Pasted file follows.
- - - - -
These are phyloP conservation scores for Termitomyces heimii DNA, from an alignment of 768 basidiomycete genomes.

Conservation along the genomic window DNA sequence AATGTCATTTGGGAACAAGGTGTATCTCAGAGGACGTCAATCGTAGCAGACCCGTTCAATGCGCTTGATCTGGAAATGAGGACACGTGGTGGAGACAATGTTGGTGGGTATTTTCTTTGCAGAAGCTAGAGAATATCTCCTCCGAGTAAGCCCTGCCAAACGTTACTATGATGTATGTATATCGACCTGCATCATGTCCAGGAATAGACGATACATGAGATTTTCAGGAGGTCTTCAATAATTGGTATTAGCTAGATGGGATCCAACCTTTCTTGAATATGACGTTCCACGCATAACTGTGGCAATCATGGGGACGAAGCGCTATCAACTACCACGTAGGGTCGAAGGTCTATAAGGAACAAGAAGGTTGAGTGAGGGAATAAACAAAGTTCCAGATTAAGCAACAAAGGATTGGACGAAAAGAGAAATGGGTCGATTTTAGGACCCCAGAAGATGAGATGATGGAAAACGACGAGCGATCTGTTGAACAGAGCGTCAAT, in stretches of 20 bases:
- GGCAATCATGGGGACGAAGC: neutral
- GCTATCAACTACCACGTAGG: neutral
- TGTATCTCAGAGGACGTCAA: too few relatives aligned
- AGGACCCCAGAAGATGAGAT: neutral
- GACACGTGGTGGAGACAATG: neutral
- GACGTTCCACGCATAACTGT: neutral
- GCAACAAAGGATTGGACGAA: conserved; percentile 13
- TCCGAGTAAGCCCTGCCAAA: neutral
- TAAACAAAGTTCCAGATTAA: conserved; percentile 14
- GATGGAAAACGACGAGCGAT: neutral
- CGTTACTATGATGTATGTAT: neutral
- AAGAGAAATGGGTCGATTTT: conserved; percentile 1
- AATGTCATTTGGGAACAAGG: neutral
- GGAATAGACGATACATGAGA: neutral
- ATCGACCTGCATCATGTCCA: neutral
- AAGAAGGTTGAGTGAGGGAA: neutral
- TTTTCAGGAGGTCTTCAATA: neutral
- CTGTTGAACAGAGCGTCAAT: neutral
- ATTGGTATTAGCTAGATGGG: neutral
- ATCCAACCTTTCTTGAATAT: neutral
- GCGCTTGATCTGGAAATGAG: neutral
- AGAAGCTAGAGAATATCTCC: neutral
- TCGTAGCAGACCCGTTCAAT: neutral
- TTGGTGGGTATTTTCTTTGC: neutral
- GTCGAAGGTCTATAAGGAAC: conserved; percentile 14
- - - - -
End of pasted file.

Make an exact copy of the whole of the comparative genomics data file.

These are phyloP conservation scores for Termitomyces heimii DNA, from an alignment of 768 basidiomycete genomes.

Conservation along the genomic window DNA sequence AATGTCATTTGGGAACAAGGTGTATCTCAGAGGACGTCAATCGTAGCAGACCCGTTCAATGCGCTTGATCTGGAAATGAGGACACGTGGTGGAGACAATGTTGGTGGGTATTTTCTTTGCAGAAGCTAGAGAATATCTCCTCCGAGTAAGCCCTGCCAAACGTTACTATGATGTATGTATATCGACCTGCATCATGTCCAGGAATAGACGATACATGAGATTTTCAGGAGGTCTTCAATAATTGGTATTAGCTAGATGGGATCCAACCTTTCTTGAATATGACGTTCCACGCATAACTGTGGCAATCATGGGGACGAAGCGCTATCAACTACCACGTAGGGTCGAAGGTCTATAAGGAACAAGAAGGTTGAGTGAGGGAATAAACAAAGTTCCAGATTAAGCAACAAAGGATTGGACGAAAAGAGAAATGGGTCGATTTTAGGACCCCAGAAGATGAGATGATGGAAAACGACGAGCGATCTGTTGAACAGAGCGTCAAT, in stretches of 20 bases:
- GGCAATCATGGGGACGAAGC: neutral
- GCTATCAACTACCACGTAGG: neutral
- TGTATCTCAGAGGACGTCAA: too few relatives aligned
- AGGACCCCAGAAGATGAGAT: neutral
- GACACGTGGTGGAGACAATG: neutral
- GACGTTCCACGCATAACTGT: neutral
- GCAACAAAGGATTGGACGAA: conserved; percentile 13
- TCCGAGTAAGCCCTGCCAAA: neutral
- TAAACAAAGTTCCAGATTAA: conserved; percentile 14
- GATGGAAAACGACGAGCGAT: neutral
- CGTTACTATGATGTATGTAT: neutral
- AAGAGAAATGGGTCGATTTT: conserved; percentile 1
- AATGTCATTTGGGAACAAGG: neutral
- GGAATAGACGATACATGAGA: neutral
- ATCGACCTGCATCATGTCCA: neutral
- AAGAAGGTTGAGTGAGGGAA: neutral
- TTTTCAGGAGGTCTTCAATA: neutral
- CTGTTGAACAGAGCGTCAAT: neutral
- ATTGGTATTAGCTAGATGGG: neutral
- ATCCAACCTTTCTTGAATAT: neutral
- GCGCTTGATCTGGAAATGAG: neutral
- AGAAGCTAGAGAATATCTCC: neutral
- TCGTAGCAGACCCGTTCAAT: neutral
- TTGGTGGGTATTTTCTTTGC: neutral
- GTCGAAGGTCTATAAGGAAC: conserved; percentile 14